Background: Acute congestive heart failure (AHF) is a common complaint seen in the ED and associated with a high morbidity, mortality, cost, and resources. Many patients with AHF, ultimately end up being admitted and interventions in the ED can make a huge difference in the outcomes of these patients. The REALITY-AHF (Registry Focused on Very Early Presentation and Treatment in Emergency Department of Acute Heart Failure) was a prospective, multicenter, observational study with the primary goal of evaluating the door to furosemide time in the treatment of AHF and clinical outcomes. Read more →
Author Archive for: srrezaie
Background: Bleeding from massive hemorrhage in trauma and post-partum are a major cause of death worldwide. There have been two large randomized controlled trials, in trauma and post-partum hemorrhage that have shown administration of TXA within 3 hrs of bleeding onset reduces death due to bleeding. The current meta-analysis that we are going to review sought to quantify the effect of treatment delay in acute severe bleeding by analyzing individual patient-level data from the two randomized clinical trials mentioned above. Read more →
Welcome back to Episode 42 of REBEL Cast. In this episode, we will be discussing some studies from the past year that had some interesting results and a couple of papers that are potentially going to change our practice in the near future (In the Pipeline). Again, this 3 part series will be dedicated to discussing current literature and how it can be applied to your clinical practice. Read more →
This year ACEP 2017 took place in Washington D.C. from Oct. 29th – Nov 1st, 2017. There were lots of amazing speakers and topics as was evidenced by the eruption of everyone’s twitter feeds with the #ACEP17 hashtag. I was fortunate enough to attend this amazing conference and approached by several attendees if I would put together a list of my favorite pearls from this conference. I decided to put a top 10 list together, in no particular order. Read more →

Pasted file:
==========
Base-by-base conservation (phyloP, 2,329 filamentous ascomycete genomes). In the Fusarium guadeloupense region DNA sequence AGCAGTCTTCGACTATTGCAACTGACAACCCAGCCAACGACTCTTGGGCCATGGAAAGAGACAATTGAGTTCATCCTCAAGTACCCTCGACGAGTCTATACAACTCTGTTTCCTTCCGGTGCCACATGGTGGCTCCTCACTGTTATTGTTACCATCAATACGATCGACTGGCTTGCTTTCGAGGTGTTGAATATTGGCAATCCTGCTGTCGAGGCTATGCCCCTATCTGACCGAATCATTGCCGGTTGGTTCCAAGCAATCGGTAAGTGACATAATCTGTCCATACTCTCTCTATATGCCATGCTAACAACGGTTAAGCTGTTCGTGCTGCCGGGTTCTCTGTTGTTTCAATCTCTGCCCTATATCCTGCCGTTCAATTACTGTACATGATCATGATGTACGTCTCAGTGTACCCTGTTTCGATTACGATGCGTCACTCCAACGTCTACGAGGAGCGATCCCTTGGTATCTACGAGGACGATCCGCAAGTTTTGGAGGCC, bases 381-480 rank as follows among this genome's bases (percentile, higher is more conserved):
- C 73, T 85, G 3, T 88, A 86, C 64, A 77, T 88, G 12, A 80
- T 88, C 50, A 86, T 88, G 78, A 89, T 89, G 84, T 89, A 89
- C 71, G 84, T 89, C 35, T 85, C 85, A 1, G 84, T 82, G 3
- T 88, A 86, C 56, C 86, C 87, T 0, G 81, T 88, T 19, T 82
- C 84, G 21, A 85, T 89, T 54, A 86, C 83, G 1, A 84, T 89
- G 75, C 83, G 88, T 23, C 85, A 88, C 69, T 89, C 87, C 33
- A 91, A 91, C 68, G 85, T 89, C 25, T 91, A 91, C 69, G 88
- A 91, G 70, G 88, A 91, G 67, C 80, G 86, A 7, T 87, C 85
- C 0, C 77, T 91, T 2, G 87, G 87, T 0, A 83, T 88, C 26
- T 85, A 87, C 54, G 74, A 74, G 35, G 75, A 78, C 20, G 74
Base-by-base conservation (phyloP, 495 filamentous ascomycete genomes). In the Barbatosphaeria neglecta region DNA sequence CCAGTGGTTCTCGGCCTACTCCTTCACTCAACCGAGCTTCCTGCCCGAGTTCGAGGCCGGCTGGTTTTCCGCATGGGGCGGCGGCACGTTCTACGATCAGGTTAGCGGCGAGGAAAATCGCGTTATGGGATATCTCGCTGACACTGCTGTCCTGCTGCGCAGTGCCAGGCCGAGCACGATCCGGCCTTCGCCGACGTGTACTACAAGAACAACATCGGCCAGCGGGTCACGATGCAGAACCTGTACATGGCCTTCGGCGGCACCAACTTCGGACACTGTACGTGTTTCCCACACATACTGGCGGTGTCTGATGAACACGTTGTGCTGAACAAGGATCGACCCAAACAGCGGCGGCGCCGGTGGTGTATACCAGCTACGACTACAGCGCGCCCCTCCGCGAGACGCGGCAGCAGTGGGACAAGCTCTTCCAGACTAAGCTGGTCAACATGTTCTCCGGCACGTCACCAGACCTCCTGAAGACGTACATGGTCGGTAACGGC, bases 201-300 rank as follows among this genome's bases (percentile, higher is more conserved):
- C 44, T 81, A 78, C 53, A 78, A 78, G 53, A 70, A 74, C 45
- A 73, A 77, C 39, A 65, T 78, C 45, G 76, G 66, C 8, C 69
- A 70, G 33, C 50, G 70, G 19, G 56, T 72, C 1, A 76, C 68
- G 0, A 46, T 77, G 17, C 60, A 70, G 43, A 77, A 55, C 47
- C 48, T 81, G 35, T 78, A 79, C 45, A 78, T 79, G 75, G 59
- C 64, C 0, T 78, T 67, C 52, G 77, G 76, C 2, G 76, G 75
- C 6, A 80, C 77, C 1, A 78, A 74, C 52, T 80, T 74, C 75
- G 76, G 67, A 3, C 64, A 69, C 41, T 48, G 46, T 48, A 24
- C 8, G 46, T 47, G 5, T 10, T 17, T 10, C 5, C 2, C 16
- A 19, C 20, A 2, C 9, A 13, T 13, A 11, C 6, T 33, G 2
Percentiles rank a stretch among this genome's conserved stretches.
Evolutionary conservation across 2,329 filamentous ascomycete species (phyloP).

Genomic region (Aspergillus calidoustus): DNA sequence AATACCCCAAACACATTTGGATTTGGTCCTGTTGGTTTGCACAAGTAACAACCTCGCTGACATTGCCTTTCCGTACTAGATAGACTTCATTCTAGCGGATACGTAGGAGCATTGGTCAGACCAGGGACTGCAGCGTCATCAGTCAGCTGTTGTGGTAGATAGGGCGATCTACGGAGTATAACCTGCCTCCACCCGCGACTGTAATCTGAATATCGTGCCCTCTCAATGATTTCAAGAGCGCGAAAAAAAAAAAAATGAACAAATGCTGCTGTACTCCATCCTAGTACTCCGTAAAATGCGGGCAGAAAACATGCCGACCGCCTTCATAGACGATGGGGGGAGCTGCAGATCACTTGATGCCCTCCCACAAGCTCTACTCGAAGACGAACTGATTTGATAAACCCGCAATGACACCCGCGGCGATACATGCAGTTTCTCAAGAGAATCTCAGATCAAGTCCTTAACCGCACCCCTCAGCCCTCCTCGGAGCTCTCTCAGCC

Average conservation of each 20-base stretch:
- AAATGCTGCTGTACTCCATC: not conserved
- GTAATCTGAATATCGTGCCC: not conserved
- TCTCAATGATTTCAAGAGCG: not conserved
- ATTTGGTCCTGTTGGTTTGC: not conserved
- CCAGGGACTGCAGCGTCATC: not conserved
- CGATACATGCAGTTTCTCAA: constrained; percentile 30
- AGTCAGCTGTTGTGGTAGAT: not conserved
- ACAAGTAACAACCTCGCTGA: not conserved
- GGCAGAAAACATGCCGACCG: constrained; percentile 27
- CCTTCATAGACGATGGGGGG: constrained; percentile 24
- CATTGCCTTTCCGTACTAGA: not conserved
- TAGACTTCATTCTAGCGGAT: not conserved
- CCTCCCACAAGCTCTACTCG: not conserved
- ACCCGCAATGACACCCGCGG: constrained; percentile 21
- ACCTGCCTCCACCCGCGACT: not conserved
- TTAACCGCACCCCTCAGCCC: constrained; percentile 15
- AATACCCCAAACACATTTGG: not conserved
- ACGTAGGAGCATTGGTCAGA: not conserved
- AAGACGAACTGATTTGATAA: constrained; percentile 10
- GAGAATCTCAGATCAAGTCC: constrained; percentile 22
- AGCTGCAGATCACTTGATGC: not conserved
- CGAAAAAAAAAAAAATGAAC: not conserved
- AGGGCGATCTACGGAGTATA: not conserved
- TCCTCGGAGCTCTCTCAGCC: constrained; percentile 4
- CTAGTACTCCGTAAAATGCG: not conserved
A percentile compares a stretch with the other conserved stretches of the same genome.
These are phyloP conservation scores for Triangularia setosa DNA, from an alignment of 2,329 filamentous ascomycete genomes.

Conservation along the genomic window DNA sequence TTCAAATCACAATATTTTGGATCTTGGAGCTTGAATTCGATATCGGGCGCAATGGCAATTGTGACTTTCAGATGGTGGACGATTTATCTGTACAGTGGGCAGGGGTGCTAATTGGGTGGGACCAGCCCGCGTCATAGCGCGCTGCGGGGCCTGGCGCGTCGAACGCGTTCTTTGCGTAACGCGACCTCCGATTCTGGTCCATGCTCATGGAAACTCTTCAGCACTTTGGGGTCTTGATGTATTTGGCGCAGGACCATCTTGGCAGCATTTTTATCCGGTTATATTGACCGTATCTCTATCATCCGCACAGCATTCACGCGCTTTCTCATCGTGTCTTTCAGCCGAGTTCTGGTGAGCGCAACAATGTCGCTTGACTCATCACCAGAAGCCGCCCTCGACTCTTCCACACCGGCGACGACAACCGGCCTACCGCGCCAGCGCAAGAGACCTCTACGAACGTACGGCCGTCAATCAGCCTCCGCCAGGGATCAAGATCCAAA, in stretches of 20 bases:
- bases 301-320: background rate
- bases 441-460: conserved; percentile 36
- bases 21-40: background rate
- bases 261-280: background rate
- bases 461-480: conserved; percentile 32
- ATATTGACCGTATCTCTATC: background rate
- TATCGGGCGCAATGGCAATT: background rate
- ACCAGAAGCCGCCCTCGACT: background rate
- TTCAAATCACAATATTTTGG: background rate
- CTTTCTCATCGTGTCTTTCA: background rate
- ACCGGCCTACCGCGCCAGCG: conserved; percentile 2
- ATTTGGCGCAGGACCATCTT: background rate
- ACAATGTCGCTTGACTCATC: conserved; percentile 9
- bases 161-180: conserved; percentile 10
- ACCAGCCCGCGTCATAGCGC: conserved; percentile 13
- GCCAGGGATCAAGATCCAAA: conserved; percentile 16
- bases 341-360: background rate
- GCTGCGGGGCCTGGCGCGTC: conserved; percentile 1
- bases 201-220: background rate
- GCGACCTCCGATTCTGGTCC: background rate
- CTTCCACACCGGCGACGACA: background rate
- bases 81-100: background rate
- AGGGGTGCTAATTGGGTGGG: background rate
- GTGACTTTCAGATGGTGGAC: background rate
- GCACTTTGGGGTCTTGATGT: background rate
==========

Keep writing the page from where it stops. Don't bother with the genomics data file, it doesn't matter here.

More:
Background: Previously, I had given a talk on the use of thrombolytics in submassive PE in 2016. This year, I had the privilege of speaking at ACOEP 2017 again with an update on the critical pulmonary embolism patient. This post will serve as a reference for that talk.
There are many ways to classify pulmonary embolism, but the best clinical definition would depend on the hemodynamic consequences. For example, massive pulmonary embolism can be defined as systemic hypotension (SBP < 90 mmHg or a drop in SBP of at least 40mmHg for at least 15 min) or shock (tissue hypoperfusion, hypoxia, altered mental status, oliguria, or cool clammy extremities.) There is a second subset of patients that also warrant discussion; submassive pulmonary embolism. These patients are defined as lack of systemic hypotension (<90mmHg), but have right ventricular dysfunction/hypokinesis. RV dysfunction tells us that there is severe pulmonary artery obstruction and impending hemodynamic failure. Read more →